Ok, one more zucchini post. Just one for now. I swear.
Ever find yourself with too much zucchini on hand? Is it sitting in your garden, on your shelf or wrinkling in your crisper? I decided it would be better if I had too much zucchini BREAD on hand, instead. At least you can freeze it or give it away.
There was more to my bread-making decision. I would also have to get a certain amount of nutrition from my efforts. In pregnancy, all the books say to eat plenty of grains to get enough fiber. 9 servings a day, in fact - and the good "brown" kind at that. Admittedly, the grain group has always been somewhere near the top of my personal food pyramid. Bread makes me feel bloaty and fills me up too fast, not to mention aggravating reflux.
One recent week, I actually tracked my food groups and confirmed that fruits and veggies do indeed provide a wide base for my diet. And when I say "diet" I don't mean "dieting". What I prefer to eat most of just happen to be plants - 15-20 servings a day. And apparently I tend toward 4 servings of grains at most. So I tried to meet the pregnancy requirements for number of servings of each food group. One day I succeeded, but felt like I was about to explode.
How the heck do people eat this much food? There's just no room in there, what with the slowed digestive processes and the lack of space in my middle (inhabited by some alien, occasionally poking my sides with it's appendages). The minimum food group requirements feel like way too much food, pregnant or not!
In an effort to compromise, and provide my little belly-dancer with proper nutrients, I am trying to add fiber to my diet. I just hate whole wheat pasta. I despise brown rice (gag!). Brown bread sucks. But I am craving sweets and desserts, just a little, so maybe that's the way to go. At least if I make it myself I can have more control over health AND taste.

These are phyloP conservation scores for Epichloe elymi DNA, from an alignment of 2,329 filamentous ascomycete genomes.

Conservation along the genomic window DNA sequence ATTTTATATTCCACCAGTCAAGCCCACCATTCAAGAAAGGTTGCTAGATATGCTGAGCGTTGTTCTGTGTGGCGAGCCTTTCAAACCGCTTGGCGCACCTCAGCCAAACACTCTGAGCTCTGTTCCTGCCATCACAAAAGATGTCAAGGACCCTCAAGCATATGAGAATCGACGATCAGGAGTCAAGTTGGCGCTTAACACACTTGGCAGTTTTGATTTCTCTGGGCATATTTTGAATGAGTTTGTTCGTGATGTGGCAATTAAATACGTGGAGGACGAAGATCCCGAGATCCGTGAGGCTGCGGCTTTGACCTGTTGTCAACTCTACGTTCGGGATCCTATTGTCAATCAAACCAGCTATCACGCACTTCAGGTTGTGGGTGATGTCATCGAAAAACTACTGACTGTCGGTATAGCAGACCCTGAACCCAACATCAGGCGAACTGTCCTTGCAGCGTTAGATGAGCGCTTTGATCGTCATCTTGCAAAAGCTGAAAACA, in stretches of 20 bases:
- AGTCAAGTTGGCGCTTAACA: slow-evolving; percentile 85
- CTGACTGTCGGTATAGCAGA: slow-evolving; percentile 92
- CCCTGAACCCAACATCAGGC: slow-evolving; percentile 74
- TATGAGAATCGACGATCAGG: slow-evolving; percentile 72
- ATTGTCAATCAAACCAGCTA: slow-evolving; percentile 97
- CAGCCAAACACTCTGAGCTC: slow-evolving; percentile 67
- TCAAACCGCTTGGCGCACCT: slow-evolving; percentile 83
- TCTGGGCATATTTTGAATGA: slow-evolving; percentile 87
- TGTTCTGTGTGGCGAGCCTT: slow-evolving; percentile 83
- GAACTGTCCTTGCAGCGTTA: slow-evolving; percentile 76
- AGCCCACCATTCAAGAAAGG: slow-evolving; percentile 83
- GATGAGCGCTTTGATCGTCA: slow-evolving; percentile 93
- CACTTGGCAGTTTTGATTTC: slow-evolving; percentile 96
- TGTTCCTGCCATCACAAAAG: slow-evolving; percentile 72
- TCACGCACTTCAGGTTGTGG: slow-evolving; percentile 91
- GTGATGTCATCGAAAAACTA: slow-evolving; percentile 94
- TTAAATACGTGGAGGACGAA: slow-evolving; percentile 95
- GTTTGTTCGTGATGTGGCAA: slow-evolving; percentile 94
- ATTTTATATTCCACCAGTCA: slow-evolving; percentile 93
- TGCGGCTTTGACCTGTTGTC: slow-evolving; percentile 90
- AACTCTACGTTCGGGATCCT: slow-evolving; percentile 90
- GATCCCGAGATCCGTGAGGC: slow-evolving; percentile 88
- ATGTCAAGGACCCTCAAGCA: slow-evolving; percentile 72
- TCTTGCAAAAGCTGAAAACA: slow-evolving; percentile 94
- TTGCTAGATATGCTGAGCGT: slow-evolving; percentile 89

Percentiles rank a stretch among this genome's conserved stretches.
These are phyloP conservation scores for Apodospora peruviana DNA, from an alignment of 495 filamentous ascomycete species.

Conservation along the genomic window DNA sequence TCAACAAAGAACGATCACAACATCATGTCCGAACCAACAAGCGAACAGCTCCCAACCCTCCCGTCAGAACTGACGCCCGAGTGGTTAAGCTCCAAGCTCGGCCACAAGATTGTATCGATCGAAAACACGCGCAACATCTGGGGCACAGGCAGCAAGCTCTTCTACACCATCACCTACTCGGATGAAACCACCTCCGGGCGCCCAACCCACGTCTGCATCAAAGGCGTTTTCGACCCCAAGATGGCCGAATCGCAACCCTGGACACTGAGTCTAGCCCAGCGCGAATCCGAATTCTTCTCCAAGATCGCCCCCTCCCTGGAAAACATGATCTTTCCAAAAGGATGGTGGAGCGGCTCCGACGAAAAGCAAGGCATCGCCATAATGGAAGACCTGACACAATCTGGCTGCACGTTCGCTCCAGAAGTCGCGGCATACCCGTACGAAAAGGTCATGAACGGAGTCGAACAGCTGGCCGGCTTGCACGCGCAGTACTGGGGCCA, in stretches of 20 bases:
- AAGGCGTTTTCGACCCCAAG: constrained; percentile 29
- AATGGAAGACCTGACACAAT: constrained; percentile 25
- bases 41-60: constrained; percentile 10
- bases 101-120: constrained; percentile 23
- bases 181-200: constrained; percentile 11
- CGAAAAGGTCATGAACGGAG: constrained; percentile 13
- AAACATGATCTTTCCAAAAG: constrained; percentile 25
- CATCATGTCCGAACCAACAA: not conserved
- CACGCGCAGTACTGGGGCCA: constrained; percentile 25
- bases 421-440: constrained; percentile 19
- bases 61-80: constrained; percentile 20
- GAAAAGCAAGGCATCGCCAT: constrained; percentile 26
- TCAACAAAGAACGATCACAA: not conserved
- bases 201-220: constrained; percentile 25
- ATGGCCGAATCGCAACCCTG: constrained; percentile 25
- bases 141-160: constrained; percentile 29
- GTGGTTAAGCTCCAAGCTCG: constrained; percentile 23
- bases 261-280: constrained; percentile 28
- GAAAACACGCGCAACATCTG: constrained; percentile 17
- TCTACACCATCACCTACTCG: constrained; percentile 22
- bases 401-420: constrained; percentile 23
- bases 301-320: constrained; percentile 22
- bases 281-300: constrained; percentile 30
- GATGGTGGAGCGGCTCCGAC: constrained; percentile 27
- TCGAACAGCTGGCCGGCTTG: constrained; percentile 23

Back to the bread.
This is what I thought, as I consulted my tried and true textbook, the Good Housekeeping Illustrated Cookbook for a classic zucchini bread recipe to tweak. It's a good go-to reference for anything basic, old-school or "farmy". My variation is not nearly as original from this text as some other blogger's. But like I always say, only bakers and scientists play with exacting measurements. I don't veer much from the course in baking, since science is not my strong point!
I am not one to republish anyone else's work, but I feel like quickbread is kind of common knowledge among the baking set. I will tell you what isn't common knowledge: you need to be able to curl a good 35lbs weight to stir this recipe's mix. I've got quite a set of guns, thanks to walking my enthusiastic dog Misty, but I seriously thought my arm would fall off when I stirred this! Maybe next time I'll just dive in with my hands instead of a spoon. But messy is really not my style, as I already wash the heck out of my hands 60 times a day. OCD much? I know I'm not alone in that.
I gave away one loaf of the bread. That was yesterday at 5pm, spread among neighborhood friends. Happy to report that as of this morning, all has been devoured. Half of my own loaf is gone too, although my husband complained about my baking. "Stop, I'm going to get fat!" was more specifically what was said. So I would say this classic recipe is a keeper!
Whole Wheat Zucchini Raisin Nut Bread
adapted from Good Housekeeping Illustrated
1 C whole wheat flour
2 C all-purpose flour
1-1/2 C sugar
1 C walnuts, chopped
1/2 C golden raisins
4-1/2 tsp baking powder
1 tsp salt
2/3 C canola or vegetable oil (can substitute 1 6oz container of applesauce for lower fat)
2 C grated zucchini (use a box grater or food chopper/processor to coarsely grind)
2 tsp grated lemon peel (zest of one lemon)
1. Heat oven to 350F. Grease loaf pans - two 8-1/2" x 4". You can also use brownie pans, like an 8"x8" or one large 9"x13". Whatever you have around - just adjust baking time a bit less for shallow pans.
2. In a large bowl, mix together flour, sugar, walnuts, raisins, baking powder and salt.
3. In a medium bowl, beat the eggs with a fork. Add oil, zucchini and lemon peel.
4. Pour the wet ingredients into the flour mix and stir until moistened through.
5. Divide the mix into pans. Loaves bake in 50-60 minutes. Shallow pans take 45-50 minutes. Give them the toothpick test for doneness - when the inserted toothpick comes out clean from the center, it's done.
6. Cool 15 minutes. Loosen edges with a knife and tilt the bread out of the pan. The best serving is a warm slice with a little butter.